It Takes Two is a lot of fun – even if it is a little cheesy and too on the nose at times. It’s easily one of the best co-op games around, though, and takes elements from a variety of different games and intertwines them in a rom-com-like narrative. What we like most about it is its ability to entertain both gamers and non-gamers alike, meaning it offers something for everyone, even kids.
The winner of Game of the Year at The Game Awards 2021, It Takes Two is one of the dark horses of 2021 – who would have thought a game about divorce could be so much fun?
4. Hitman 3
Hitman 3 is the dramatic conclusion to the acclaimed stealth series from IO Interactive – and what a conclusion it is.
The third and final installment in the World of Assassination trilogy, Hitman 3 picks up with Agent 47 following the events of Hitman 2, which saw the genetically engineered assassin and his handler sticking two fingers up to the ICA. This time, Agent 47 is hunting down the Partners, the leaders of a powerful shadow government called Providence, that controls all of the world’s affairs. We won’t say any more than that so as not to spoil the story, but Hitman 3 concludes the trilogy plot arc in a fitting – and somewhat surprising – form, with plenty of twists and turns to keep you on your toes.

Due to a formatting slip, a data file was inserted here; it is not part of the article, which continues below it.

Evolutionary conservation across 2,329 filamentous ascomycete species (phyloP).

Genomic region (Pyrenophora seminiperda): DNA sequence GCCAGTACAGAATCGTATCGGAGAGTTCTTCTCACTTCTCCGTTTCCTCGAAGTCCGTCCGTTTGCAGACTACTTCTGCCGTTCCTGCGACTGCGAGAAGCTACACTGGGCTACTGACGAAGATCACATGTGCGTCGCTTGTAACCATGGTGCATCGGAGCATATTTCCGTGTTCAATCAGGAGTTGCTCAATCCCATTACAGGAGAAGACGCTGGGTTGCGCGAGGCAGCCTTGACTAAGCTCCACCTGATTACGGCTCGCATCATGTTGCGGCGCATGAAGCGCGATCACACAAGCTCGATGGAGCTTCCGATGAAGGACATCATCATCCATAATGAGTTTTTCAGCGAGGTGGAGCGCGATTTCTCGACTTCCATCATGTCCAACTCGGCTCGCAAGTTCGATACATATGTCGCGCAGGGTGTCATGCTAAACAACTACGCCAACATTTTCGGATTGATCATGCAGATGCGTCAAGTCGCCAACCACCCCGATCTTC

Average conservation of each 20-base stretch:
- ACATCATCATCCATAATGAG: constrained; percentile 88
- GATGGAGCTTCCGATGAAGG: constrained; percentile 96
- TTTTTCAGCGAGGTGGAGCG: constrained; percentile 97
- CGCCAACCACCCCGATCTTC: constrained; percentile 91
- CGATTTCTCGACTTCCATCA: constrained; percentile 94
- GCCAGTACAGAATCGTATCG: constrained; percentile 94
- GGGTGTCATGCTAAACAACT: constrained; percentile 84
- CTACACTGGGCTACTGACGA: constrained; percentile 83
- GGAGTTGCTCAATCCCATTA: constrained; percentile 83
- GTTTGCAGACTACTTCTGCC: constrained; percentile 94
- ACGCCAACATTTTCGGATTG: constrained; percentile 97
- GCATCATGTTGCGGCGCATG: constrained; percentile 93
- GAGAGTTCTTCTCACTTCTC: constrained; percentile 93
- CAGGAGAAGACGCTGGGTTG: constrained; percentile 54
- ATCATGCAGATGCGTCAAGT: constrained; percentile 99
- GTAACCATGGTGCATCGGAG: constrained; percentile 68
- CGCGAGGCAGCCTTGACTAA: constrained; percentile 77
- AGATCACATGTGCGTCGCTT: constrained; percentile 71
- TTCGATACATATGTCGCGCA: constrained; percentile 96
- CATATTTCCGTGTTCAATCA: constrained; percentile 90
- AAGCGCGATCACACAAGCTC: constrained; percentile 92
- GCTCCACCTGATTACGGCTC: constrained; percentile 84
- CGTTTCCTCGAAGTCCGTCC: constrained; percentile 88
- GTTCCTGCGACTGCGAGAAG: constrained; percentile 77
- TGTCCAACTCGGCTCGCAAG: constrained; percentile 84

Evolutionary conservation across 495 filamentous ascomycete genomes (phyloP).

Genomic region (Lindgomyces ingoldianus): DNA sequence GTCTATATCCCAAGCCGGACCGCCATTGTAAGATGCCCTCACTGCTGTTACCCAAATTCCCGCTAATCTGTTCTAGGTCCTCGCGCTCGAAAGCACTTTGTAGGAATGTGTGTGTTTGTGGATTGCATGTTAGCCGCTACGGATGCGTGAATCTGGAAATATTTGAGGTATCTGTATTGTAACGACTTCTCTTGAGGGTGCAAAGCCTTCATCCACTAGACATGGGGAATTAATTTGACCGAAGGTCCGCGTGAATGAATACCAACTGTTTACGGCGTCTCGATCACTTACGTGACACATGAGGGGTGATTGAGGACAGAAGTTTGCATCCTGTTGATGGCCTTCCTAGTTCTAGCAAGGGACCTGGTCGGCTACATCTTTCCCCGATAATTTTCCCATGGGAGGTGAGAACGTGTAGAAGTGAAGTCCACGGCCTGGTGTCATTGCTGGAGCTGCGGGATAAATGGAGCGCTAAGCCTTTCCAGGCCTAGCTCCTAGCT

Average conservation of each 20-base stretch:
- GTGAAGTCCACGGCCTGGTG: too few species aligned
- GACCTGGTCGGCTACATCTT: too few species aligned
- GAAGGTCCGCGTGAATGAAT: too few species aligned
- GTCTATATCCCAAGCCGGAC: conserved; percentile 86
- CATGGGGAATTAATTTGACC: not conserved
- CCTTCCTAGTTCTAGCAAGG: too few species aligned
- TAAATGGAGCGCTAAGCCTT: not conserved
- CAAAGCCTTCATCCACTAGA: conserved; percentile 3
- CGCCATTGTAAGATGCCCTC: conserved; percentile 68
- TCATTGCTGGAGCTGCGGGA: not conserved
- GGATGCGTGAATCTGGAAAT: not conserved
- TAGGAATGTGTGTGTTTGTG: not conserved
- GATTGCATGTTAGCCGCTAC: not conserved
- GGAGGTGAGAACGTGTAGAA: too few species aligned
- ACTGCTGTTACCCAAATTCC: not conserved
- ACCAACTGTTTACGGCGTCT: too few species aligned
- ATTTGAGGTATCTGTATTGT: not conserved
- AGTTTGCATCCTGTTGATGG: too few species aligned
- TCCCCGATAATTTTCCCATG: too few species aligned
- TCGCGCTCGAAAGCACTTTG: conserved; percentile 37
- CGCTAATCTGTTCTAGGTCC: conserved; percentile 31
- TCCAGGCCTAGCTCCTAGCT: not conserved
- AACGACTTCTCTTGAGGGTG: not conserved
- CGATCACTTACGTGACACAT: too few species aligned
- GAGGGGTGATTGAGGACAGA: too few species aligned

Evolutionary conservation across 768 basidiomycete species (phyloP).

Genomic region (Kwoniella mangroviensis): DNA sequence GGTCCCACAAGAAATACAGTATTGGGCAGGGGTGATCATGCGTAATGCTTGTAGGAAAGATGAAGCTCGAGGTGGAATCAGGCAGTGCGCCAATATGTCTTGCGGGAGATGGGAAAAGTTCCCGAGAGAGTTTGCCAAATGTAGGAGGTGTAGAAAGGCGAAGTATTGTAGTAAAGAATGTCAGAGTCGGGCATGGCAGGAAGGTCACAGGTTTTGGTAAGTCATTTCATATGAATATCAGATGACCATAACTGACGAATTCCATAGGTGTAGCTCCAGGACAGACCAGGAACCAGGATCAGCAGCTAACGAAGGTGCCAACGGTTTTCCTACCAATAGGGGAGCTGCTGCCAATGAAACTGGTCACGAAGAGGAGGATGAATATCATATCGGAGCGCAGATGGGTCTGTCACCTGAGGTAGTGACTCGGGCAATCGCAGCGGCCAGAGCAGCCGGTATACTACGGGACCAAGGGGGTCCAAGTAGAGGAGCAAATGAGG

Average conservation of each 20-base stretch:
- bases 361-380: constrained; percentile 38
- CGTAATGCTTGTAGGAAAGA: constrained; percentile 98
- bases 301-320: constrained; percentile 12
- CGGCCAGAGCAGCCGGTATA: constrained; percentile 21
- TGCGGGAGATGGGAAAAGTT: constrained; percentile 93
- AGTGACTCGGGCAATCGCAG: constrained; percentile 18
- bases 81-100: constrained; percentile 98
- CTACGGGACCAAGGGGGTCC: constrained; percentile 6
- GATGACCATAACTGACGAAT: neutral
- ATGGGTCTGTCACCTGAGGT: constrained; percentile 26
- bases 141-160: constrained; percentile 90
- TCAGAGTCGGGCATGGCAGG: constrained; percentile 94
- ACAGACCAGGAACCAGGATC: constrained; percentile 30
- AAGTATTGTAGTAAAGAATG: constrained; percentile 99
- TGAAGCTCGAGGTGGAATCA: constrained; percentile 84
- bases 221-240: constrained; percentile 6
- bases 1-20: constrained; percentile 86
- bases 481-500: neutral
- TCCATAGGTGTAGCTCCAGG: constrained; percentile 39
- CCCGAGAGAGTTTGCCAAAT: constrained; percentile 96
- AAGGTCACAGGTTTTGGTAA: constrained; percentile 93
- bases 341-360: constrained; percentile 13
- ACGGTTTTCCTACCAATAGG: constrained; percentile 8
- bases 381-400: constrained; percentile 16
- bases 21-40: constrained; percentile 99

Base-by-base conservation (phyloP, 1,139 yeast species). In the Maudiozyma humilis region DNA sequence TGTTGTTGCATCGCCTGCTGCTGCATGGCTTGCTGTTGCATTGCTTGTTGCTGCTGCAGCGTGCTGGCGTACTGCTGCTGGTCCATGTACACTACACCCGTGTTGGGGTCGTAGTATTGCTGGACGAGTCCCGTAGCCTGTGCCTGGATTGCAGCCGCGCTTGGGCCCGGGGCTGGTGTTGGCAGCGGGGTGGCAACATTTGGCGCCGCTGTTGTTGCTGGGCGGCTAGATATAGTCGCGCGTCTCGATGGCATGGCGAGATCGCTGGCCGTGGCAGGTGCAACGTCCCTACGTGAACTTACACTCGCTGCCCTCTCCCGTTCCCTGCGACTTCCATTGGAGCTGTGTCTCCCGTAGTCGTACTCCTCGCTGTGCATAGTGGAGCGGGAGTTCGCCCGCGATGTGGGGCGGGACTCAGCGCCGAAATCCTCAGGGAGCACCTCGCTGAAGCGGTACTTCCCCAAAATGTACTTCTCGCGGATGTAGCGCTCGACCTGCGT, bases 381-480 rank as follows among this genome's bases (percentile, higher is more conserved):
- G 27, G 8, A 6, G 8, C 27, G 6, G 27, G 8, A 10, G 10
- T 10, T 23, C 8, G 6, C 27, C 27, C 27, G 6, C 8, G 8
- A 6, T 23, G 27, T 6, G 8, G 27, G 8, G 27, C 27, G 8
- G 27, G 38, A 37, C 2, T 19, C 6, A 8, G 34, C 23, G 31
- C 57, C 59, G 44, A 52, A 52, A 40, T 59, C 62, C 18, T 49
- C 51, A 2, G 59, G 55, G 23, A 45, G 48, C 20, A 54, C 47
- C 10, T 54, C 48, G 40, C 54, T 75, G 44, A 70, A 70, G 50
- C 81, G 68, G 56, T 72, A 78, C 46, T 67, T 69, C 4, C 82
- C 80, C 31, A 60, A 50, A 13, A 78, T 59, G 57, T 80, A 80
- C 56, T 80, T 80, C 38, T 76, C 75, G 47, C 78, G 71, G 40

While Hitman 3 makes some tweaks to the series’ formula when it comes to the story, the stealth, combat and way you assassinate your victims remains almost identical to previous iterations. But it’s the locations that are the star attraction here, mixing up the gameplay with more experimental objectives, which see you doing more than just offing your victims in exotic locations like Argentina, China and Dubai (Dartmoor is our personal favorite).
As a result, this final entry in the trilogy gave us some of the greatest jaw-dropping moments that we’ve ever experienced from IO Interactive’s murder simulator.